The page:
The Liberal Party’s Inconsistency with Federalism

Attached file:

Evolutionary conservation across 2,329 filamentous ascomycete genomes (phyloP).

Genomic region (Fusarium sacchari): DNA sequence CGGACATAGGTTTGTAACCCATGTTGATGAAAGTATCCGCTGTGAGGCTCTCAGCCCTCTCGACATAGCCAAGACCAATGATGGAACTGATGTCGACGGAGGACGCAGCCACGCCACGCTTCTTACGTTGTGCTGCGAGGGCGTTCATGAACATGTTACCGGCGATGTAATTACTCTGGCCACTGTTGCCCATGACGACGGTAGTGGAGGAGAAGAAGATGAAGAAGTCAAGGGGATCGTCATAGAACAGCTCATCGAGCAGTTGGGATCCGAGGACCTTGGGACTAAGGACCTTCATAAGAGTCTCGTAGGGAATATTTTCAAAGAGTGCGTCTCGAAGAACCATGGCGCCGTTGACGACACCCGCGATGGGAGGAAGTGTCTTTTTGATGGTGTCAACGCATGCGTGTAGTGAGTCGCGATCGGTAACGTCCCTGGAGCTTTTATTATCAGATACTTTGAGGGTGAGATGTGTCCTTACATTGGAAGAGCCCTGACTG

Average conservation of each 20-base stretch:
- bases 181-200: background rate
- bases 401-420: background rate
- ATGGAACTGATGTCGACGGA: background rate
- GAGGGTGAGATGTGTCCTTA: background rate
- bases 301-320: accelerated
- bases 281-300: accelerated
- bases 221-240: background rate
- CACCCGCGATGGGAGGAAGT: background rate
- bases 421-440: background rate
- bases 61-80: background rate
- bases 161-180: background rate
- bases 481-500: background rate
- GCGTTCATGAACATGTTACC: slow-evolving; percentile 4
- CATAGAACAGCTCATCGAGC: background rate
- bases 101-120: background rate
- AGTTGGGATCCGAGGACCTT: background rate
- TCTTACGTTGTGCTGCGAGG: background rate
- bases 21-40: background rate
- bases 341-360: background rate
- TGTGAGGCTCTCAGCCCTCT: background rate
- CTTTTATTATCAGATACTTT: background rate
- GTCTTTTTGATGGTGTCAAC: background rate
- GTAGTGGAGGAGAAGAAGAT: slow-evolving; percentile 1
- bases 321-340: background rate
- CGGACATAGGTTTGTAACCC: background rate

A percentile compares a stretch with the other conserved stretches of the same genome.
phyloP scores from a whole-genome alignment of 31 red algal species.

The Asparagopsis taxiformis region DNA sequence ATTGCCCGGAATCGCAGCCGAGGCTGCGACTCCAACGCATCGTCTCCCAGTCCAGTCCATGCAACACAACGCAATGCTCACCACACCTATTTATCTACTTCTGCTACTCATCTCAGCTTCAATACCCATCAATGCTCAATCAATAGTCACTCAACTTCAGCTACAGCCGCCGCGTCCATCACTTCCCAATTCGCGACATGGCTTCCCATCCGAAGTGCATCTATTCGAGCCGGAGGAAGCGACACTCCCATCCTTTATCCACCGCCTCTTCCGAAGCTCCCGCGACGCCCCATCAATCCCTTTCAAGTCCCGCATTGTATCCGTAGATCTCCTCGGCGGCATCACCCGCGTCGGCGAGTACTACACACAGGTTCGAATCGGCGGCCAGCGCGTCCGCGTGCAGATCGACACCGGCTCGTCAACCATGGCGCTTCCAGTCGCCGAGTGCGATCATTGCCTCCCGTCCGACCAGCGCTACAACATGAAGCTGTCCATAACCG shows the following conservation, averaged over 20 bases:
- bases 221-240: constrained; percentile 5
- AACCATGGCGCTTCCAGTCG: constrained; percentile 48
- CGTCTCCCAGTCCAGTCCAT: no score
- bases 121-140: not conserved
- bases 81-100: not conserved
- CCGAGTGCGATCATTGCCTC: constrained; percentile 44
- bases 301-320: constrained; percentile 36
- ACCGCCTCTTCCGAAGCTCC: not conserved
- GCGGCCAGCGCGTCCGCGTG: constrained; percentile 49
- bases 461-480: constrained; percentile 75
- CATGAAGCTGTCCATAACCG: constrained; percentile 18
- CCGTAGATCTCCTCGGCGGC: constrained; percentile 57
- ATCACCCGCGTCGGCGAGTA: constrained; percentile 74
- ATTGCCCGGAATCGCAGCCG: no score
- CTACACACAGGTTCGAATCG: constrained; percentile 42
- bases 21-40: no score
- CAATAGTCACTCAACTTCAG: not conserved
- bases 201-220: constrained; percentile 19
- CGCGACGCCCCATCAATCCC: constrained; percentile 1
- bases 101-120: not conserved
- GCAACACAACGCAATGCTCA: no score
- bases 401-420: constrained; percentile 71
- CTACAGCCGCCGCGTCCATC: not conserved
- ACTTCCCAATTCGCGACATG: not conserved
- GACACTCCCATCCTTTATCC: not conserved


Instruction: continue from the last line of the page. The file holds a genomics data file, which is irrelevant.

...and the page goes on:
The Liberal Party (LP) through its various spokespersons had made it clear that it opposes the switch to federalism. There are no concrete reasons provided other than it opposes the idea. This stand was once again reemphasized during the signing of the Ahon Laylayan Covenant by the Otso Diretso senatorial candidates. The covenant is part of the coalition’s People’s Legislative Agenda aimed at opposing charter Change among other things, federalism included. This stand is rather contradicted by the party’s support of the Bangsamoro Organic Law (BOL) that found widespread support among Muslim Mindanaoans. VP Leni Robredo publicly praised the passing of the BOL during the first round of the plebiscite voting. This support is understandable given that it was then President Benigno Aquino III who initiated the basic framework of the Bangsamoro with MILF Chair Hadji Murad Ibrahim. But LP’s support of the BOL is not consistent with their opposition to federalism. Why the contradiction? Well, in the first place the main purpose of the BOL is to replace the current Autonomous Region of Muslim Mindanao (ARMM) and establish a new political entity that will be called the Bangsamoro Autonomous Region in Muslim Mindanao (BARMM) which is quite more expansive than the previous ARMM. The new political entity now includes areas populated by non-Muslims. So what kind of animal is this new political entity supposed to be? People might be surprised to find out that for the first time, a parliamentary form of government (similar to England) is created within a presidential unitary system in the Philippines. BARMM will have its own parliament with a speaker to boot. ARMM was led by an elected governor before, now it is a Wali or Vali. Wali is an administrative title to designate governors during the times of the Caliphate and Ottoman Empire. At BARMM, this is an appointed albeit, ceremonial position. The real head of government is the elected Chief Minister and will also have an elected deputy and an elected speaker of the parliament. Each of the component districts will elect their representatives to the parliament who will then elect their chief minister, deputy chief minister, and speaker. This is precisely how it is also framed in the proposed federalism charter. Each of the regional states under federalism will have the same or similar set-up as BARMM. This set up is being legally questioned before the Supreme Court for lack of constitutional basis. The constitutionality of BARMM is not the issue of this piece. Rather, it is the hypocrisy and political inconsistency by the Liberal Party. They praise BOL to high heavens but derides the work of the Constitutional Commission tasked with transitioning the Philippines to a federal form of government. The LP leadership has nitpicked certain provisions in the proposed charter and has opposed the very idea of federalism. Now, the BARMM is really a state as created, with its own government. Yes, the overarching purpose of the BOL is to uplift the life of the Moros, put a stop to the centuries old Muslim rebellion and push the regions towards self-governance but so is federalism. As a matter of fact, BOL will easily blend under federalism. As signed into law, the BOL is empowered to do many things that are not vested on other regions in the Philippines. These powers and functions are similar to those proposed under federalism. The great state of BARMM will have its own seal and having a parliament, BARMM can craft its own laws (administrative codes) “for the benefit of the people and for the development of the region.” Now, isn’t this something that can also benefit Bicol or other poor regions under federalism? More specifically, BARMM enjoys more powers and functions compared to other autonomous regions in the Philippines – which is truly one of the bennies of federalism. While BARMM will be under the supervision of the president, in reality such power will be devolved to the Chief Minister who will then have executive supervision of the BARMM government. Yes foreign policy is under the domain of the president but with so many foreign countries as stakeholders in Muslim Mindanao (i.e. Libya, Indonesia, Syria, etc.) inevitably, the chief minister will be conducting its own foreign policy on the side because of its autonomy when it comes to tourism, education, trade and investments. National defense and security is under the cog of the president but with terrorism being a major concern in Mindanao involving al Qaeda, ISIS, and other international extremist groups, BARMM will be a major player in this and presumably the chief minister’s clout will cross international lines. Similarly, customs will be under the president but with BARMM having its own regional security force, this power will most likely devolve too especially with BARMM having the ability to administer justice through its Sharia Courts – think of corruption in Customs. For smaller crimes, Sharia Courts can expedite administration of justice but felony crimes will still find their way to the Supreme Court. Thus the speedy (or really delayed) administration of justice will just like be the rest of the country. Having regional supreme courts under federalism will definitely expedite adjudicating felony crimes. Perhaps even more important is the BOL provision that allows BARMM to “create its own sources of revenues and to levy taxes, fees, and charges,” and having the fiscal autonomy to budget and allocate its own sources of income. Again much like federalism. Under federalism, states rise and fall based on its own efforts. If VP Robredo believes that BARMM is good for Muslim Mindanaoans, why doesn’t she support federalism that could make the Bicol Region autonomous as a regional state? Why isn’t she and the party raising the possibility of political dynasty being a hindrance in BARMM which she raised with federalism? In the case of the Bicol Region, political dynasty will actually be lessened under federalism if not totally abolished. Each of the provinces is currently run by a governor. The regional state will only have one, so, how can the political dynasties of the Villafuertes, Padillas, Bicharas, or the Fuentebellas dominate the regional scene? Bicol should have cheap electricity because of its geothermal sources but it doesn’t because of an old Marcos proclamation directing Bicol electricity to go through the Manila grid first before rationed to consumers in Bicol. Federalism will cure this by having an autonomous state. Furthermore, regional states can offer its own sweeteners to encourage investors to come to their regions without the red tapes from Malacañang including allowing states to pursue nuclear sources that will help provide a long-term reliable source of electricity, as well as offer cheaper power. Ahon Laylayan is well-intentioned but its avowal to fight charter change is misdirected. Federalism is actually a better vehicle in fighting poverty and hunger because of the regional state’s autonomy to chart its own course much like what is envisioned under the BOL.